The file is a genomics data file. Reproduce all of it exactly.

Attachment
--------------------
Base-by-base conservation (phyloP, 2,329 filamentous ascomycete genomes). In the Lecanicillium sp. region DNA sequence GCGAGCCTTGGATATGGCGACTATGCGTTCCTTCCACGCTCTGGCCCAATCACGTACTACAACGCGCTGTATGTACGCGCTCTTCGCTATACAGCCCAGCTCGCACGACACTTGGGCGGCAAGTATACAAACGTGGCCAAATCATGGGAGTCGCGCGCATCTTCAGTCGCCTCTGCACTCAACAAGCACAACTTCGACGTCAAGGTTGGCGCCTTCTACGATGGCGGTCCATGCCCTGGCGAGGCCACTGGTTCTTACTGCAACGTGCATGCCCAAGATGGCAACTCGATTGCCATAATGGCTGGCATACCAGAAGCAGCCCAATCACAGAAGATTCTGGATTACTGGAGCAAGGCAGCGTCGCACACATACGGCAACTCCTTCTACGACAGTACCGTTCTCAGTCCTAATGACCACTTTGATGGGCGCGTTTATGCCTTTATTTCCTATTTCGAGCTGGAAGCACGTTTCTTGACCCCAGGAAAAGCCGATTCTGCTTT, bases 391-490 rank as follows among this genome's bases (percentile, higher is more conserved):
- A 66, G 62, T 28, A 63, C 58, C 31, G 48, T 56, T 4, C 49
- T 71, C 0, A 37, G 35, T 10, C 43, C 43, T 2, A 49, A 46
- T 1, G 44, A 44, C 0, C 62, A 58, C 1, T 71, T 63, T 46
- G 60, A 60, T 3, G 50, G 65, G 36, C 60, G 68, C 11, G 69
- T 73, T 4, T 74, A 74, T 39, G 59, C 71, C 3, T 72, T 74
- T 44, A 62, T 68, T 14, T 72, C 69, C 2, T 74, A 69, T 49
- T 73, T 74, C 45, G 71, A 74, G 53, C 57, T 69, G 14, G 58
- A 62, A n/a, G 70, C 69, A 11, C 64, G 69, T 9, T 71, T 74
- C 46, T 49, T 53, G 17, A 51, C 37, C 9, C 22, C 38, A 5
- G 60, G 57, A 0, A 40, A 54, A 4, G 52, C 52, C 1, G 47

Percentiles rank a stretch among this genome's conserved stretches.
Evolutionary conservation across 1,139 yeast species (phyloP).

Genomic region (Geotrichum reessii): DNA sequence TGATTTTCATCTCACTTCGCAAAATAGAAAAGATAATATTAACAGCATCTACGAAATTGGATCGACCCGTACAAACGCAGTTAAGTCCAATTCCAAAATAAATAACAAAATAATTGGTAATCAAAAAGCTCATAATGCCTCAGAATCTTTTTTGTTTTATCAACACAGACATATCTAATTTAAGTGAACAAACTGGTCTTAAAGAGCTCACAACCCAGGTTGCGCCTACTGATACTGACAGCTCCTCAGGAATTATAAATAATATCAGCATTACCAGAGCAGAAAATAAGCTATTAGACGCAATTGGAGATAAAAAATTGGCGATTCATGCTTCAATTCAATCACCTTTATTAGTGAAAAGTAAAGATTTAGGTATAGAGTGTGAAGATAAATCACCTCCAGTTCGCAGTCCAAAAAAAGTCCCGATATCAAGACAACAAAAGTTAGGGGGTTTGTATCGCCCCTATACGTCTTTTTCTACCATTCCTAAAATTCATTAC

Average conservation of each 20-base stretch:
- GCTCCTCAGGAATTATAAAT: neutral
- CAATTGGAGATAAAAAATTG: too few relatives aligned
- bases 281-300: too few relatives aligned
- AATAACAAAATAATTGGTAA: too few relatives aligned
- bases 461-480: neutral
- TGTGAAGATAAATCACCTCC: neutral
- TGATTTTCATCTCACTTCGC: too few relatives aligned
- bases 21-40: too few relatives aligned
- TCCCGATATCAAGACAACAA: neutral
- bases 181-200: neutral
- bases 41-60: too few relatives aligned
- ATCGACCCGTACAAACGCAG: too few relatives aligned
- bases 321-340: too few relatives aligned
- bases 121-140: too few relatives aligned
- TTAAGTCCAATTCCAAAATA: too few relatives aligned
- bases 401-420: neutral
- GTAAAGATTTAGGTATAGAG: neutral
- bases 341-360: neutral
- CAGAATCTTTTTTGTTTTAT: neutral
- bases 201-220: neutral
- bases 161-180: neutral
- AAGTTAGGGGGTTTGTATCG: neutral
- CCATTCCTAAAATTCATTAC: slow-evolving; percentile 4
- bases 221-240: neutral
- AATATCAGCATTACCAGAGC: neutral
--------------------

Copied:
Base-by-base conservation (phyloP, 2,329 filamentous ascomycete genomes). In the Lecanicillium sp. region DNA sequence GCGAGCCTTGGATATGGCGACTATGCGTTCCTTCCACGCTCTGGCCCAATCACGTACTACAACGCGCTGTATGTACGCGCTCTTCGCTATACAGCCCAGCTCGCACGACACTTGGGCGGCAAGTATACAAACGTGGCCAAATCATGGGAGTCGCGCGCATCTTCAGTCGCCTCTGCACTCAACAAGCACAACTTCGACGTCAAGGTTGGCGCCTTCTACGATGGCGGTCCATGCCCTGGCGAGGCCACTGGTTCTTACTGCAACGTGCATGCCCAAGATGGCAACTCGATTGCCATAATGGCTGGCATACCAGAAGCAGCCCAATCACAGAAGATTCTGGATTACTGGAGCAAGGCAGCGTCGCACACATACGGCAACTCCTTCTACGACAGTACCGTTCTCAGTCCTAATGACCACTTTGATGGGCGCGTTTATGCCTTTATTTCCTATTTCGAGCTGGAAGCACGTTTCTTGACCCCAGGAAAAGCCGATTCTGCTTT, bases 391-490 rank as follows among this genome's bases (percentile, higher is more conserved):
- A 66, G 62, T 28, A 63, C 58, C 31, G 48, T 56, T 4, C 49
- T 71, C 0, A 37, G 35, T 10, C 43, C 43, T 2, A 49, A 46
- T 1, G 44, A 44, C 0, C 62, A 58, C 1, T 71, T 63, T 46
- G 60, A 60, T 3, G 50, G 65, G 36, C 60, G 68, C 11, G 69
- T 73, T 4, T 74, A 74, T 39, G 59, C 71, C 3, T 72, T 74
- T 44, A 62, T 68, T 14, T 72, C 69, C 2, T 74, A 69, T 49
- T 73, T 74, C 45, G 71, A 74, G 53, C 57, T 69, G 14, G 58
- A 62, A n/a, G 70, C 69, A 11, C 64, G 69, T 9, T 71, T 74
- C 46, T 49, T 53, G 17, A 51, C 37, C 9, C 22, C 38, A 5
- G 60, G 57, A 0, A 40, A 54, A 4, G 52, C 52, C 1, G 47

Percentiles rank a stretch among this genome's conserved stretches.
Evolutionary conservation across 1,139 yeast species (phyloP).

Genomic region (Geotrichum reessii): DNA sequence TGATTTTCATCTCACTTCGCAAAATAGAAAAGATAATATTAACAGCATCTACGAAATTGGATCGACCCGTACAAACGCAGTTAAGTCCAATTCCAAAATAAATAACAAAATAATTGGTAATCAAAAAGCTCATAATGCCTCAGAATCTTTTTTGTTTTATCAACACAGACATATCTAATTTAAGTGAACAAACTGGTCTTAAAGAGCTCACAACCCAGGTTGCGCCTACTGATACTGACAGCTCCTCAGGAATTATAAATAATATCAGCATTACCAGAGCAGAAAATAAGCTATTAGACGCAATTGGAGATAAAAAATTGGCGATTCATGCTTCAATTCAATCACCTTTATTAGTGAAAAGTAAAGATTTAGGTATAGAGTGTGAAGATAAATCACCTCCAGTTCGCAGTCCAAAAAAAGTCCCGATATCAAGACAACAAAAGTTAGGGGGTTTGTATCGCCCCTATACGTCTTTTTCTACCATTCCTAAAATTCATTAC

Average conservation of each 20-base stretch:
- GCTCCTCAGGAATTATAAAT: neutral
- CAATTGGAGATAAAAAATTG: too few relatives aligned
- bases 281-300: too few relatives aligned
- AATAACAAAATAATTGGTAA: too few relatives aligned
- bases 461-480: neutral
- TGTGAAGATAAATCACCTCC: neutral
- TGATTTTCATCTCACTTCGC: too few relatives aligned
- bases 21-40: too few relatives aligned
- TCCCGATATCAAGACAACAA: neutral
- bases 181-200: neutral
- bases 41-60: too few relatives aligned
- ATCGACCCGTACAAACGCAG: too few relatives aligned
- bases 321-340: too few relatives aligned
- bases 121-140: too few relatives aligned
- TTAAGTCCAATTCCAAAATA: too few relatives aligned
- bases 401-420: neutral
- GTAAAGATTTAGGTATAGAG: neutral
- bases 341-360: neutral
- CAGAATCTTTTTTGTTTTAT: neutral
- bases 201-220: neutral
- bases 161-180: neutral
- AAGTTAGGGGGTTTGTATCG: neutral
- CCATTCCTAAAATTCATTAC: slow-evolving; percentile 4
- bases 221-240: neutral
- AATATCAGCATTACCAGAGC: neutral